I think the most wonderful thing in the world is another chef. I'm always excited about learning new things about food.
Paul Prudhomme
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I think the most wonderful thing in the world is another chef. I'm always excited about learning new things about food.
Paul Prudhomme
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post #19 of 25
Thread Starter 
caterchef,

Thanks for the kind words.
I don't think any comments were made out of jealousy, more like concern and a quest for knowledge.
Not that I let it affect how I apply my safety standards, but regarding health inspectors, I have an advantage working on tribal land.
The local health department will never be walking through my doors.

Again, thanks everyone for the supportive comments.
Knowledge is knowing a tomato is a fruit. Wisdom is not putting it in a fruit salad.
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Knowledge is knowing a tomato is a fruit. Wisdom is not putting it in a fruit salad.
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post #20 of 25
Statistically Because a city size of NY has 3 times as many food service outlets that's why it sounds like a lot. Before worrying about the restaurants, perhaps they ought to act with more due diligence in inspecting the plants that produce many foods for the supermarkets and restaurants, as they can only sell and process what they get. Just look back at this past year to see all the bulk food scares we have had and then look how many of those places were closed. Not enough:peace:
CHEFED
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CHEFED
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post #21 of 25
I don't disagree at all but one has to consider who "they" are. Health inspectors don't have much to do with the FDA. If a restaurant is filthy or not opertaing to HACCP guide lines even the best artisinal products could end up a total a waste. Besides as Chefs most of us are responsible for the choices we make and the procucts we buy.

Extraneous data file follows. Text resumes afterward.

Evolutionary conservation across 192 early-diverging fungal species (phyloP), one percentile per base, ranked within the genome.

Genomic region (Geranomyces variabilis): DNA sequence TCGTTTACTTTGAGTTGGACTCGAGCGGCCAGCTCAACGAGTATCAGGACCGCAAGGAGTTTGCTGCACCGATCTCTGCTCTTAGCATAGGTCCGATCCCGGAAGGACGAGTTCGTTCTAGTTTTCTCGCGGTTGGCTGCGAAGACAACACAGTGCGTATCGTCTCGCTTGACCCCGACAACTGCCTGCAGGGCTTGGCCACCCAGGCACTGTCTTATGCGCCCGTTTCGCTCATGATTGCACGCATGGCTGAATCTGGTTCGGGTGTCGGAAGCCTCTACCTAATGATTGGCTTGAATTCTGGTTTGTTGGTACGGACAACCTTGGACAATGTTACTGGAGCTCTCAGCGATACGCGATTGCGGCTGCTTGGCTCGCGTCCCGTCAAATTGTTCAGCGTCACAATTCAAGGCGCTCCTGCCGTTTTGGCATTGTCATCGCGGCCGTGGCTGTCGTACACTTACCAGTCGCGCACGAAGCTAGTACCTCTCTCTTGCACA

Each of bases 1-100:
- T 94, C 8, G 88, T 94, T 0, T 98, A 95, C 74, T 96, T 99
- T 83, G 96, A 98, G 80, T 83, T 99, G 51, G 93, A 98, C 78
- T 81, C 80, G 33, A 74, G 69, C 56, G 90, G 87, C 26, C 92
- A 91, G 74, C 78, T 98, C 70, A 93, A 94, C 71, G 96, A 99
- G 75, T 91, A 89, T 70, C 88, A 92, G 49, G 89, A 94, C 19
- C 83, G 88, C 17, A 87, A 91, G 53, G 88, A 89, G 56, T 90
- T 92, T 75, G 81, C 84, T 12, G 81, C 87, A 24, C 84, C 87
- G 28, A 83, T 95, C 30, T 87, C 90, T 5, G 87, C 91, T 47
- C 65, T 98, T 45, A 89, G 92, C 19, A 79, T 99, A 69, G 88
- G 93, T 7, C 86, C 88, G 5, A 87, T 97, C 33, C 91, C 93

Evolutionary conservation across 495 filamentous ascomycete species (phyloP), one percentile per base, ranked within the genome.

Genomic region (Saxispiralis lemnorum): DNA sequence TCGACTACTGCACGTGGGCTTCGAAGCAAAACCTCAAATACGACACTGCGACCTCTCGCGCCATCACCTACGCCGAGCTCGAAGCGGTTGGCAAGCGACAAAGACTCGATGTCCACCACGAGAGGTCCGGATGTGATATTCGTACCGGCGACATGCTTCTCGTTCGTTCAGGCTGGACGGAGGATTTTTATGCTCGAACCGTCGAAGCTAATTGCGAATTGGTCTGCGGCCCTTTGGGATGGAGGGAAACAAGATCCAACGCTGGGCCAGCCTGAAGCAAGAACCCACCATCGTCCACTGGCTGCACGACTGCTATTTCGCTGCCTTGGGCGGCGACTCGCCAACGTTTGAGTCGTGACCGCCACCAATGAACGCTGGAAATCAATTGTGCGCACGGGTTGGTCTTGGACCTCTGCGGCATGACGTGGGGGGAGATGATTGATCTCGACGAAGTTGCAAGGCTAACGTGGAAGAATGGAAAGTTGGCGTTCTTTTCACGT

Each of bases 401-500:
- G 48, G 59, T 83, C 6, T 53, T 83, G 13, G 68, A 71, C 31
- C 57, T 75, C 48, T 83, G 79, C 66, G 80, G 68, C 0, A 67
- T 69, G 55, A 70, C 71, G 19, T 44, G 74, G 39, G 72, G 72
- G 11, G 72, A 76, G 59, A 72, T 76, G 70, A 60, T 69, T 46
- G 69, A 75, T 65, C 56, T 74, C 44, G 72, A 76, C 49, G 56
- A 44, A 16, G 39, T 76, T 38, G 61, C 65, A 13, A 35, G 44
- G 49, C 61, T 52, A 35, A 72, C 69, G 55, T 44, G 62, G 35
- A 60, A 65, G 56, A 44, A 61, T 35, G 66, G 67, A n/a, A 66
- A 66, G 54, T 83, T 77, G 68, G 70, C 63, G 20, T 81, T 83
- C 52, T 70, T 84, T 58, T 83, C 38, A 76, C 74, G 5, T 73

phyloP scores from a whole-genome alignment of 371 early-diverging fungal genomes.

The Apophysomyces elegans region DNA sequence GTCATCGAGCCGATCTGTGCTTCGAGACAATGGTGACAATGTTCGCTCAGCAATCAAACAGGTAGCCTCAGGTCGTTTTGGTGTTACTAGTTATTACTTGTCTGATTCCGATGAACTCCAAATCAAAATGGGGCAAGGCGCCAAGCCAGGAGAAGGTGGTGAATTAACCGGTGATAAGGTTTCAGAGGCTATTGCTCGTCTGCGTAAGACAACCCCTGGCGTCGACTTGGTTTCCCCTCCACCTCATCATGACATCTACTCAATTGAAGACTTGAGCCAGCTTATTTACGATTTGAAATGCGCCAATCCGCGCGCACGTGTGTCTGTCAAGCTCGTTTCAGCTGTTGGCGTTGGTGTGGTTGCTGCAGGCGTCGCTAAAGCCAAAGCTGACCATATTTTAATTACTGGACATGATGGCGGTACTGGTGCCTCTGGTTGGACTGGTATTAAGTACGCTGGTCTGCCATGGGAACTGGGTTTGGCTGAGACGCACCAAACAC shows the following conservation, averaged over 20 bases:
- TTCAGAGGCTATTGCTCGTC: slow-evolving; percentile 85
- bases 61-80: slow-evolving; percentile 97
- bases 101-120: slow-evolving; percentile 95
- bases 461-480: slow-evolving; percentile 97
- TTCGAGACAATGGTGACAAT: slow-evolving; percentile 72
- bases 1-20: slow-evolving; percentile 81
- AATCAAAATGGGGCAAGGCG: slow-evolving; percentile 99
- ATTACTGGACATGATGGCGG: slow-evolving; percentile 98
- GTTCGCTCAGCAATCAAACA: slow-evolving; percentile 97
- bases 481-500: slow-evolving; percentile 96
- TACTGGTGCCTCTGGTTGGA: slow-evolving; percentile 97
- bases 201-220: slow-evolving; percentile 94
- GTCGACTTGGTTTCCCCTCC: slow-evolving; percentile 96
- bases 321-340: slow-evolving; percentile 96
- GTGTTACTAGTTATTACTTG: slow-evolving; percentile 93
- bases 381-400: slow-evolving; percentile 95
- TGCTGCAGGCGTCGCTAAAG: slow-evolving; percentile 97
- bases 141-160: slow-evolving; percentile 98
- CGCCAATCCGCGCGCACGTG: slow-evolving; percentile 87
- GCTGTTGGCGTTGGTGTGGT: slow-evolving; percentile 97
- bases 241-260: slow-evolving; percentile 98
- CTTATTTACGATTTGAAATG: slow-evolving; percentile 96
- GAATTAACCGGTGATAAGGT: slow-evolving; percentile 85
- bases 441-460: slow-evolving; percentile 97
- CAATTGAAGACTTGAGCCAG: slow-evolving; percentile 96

Have you seen the movie Food Inc?
I think the most wonderful thing in the world is another chef. I'm always excited about learning new things about food.
Paul Prudhomme
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I think the most wonderful thing in the world is another chef. I'm always excited about learning new things about food.
Paul Prudhomme
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post #22 of 25
Keeping a Restaurant kitchen in good compliance with the Health dept doesn't just happen. If you want to have your kitchen employees to respect the food going thrugh the line then teach them how to keep a respectable work place. A low Health dept grade is a reflection of the Chef..........ChefBill
post #23 of 25
Thread Starter 
Agreed.
I recently sent 8 of my key people through the ServSafe program.
Not absolutely necessary, but good for the staff and the company.
Knowledge is knowing a tomato is a fruit. Wisdom is not putting it in a fruit salad.
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Knowledge is knowing a tomato is a fruit. Wisdom is not putting it in a fruit salad.
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post #24 of 25
Fun gig! really like the baby pineapples added to the fruit display.


roasting bananas with pig butt....ummmmm

got two butts in the oven now, just k. salted them....love the smell o' roasting pig.
cooking with all your senses.....
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cooking with all your senses.....
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post #25 of 25
Thread Starter 
The baby pineapples were cute for sure.
I didn't realize how spiny their tops were, as if they didn't want you to eat them. :lol:

I've wrapped pig butt in banana leaves before, and also done this method with bananas.
Similar nuance of flavor.
Knowledge is knowing a tomato is a fruit. Wisdom is not putting it in a fruit salad.
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Knowledge is knowing a tomato is a fruit. Wisdom is not putting it in a fruit salad.